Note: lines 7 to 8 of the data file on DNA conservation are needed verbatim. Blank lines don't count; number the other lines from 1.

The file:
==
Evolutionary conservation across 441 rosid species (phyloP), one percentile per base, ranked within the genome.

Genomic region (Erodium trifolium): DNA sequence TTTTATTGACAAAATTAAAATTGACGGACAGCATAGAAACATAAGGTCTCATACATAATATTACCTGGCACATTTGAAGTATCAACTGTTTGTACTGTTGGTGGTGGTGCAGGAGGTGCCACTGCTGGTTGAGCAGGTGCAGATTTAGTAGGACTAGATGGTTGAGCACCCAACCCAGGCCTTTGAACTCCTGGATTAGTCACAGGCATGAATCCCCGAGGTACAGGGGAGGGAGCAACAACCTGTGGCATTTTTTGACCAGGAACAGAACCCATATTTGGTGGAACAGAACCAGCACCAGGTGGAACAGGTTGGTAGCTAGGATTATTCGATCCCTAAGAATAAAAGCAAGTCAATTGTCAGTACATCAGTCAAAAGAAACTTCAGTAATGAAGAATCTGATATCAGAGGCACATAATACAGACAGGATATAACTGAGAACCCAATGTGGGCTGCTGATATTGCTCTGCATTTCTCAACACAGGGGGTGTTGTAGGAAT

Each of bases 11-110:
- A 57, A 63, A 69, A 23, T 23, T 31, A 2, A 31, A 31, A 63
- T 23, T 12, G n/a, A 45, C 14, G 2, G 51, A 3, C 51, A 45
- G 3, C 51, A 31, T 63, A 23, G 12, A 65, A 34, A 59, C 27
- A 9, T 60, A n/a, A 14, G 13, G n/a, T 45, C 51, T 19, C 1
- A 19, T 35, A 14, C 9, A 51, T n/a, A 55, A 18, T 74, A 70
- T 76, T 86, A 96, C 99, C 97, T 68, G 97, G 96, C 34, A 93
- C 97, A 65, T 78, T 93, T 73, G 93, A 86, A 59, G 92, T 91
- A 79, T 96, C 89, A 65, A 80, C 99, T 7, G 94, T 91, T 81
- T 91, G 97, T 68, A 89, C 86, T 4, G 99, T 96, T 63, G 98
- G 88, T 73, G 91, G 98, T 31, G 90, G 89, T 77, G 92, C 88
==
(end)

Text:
- A 9, T 60, A n/a, A 14, G 13, G n/a, T 45, C 51, T 19, C 1
- A 19, T 35, A 14, C 9, A 51, T n/a, A 55, A 18, T 74, A 70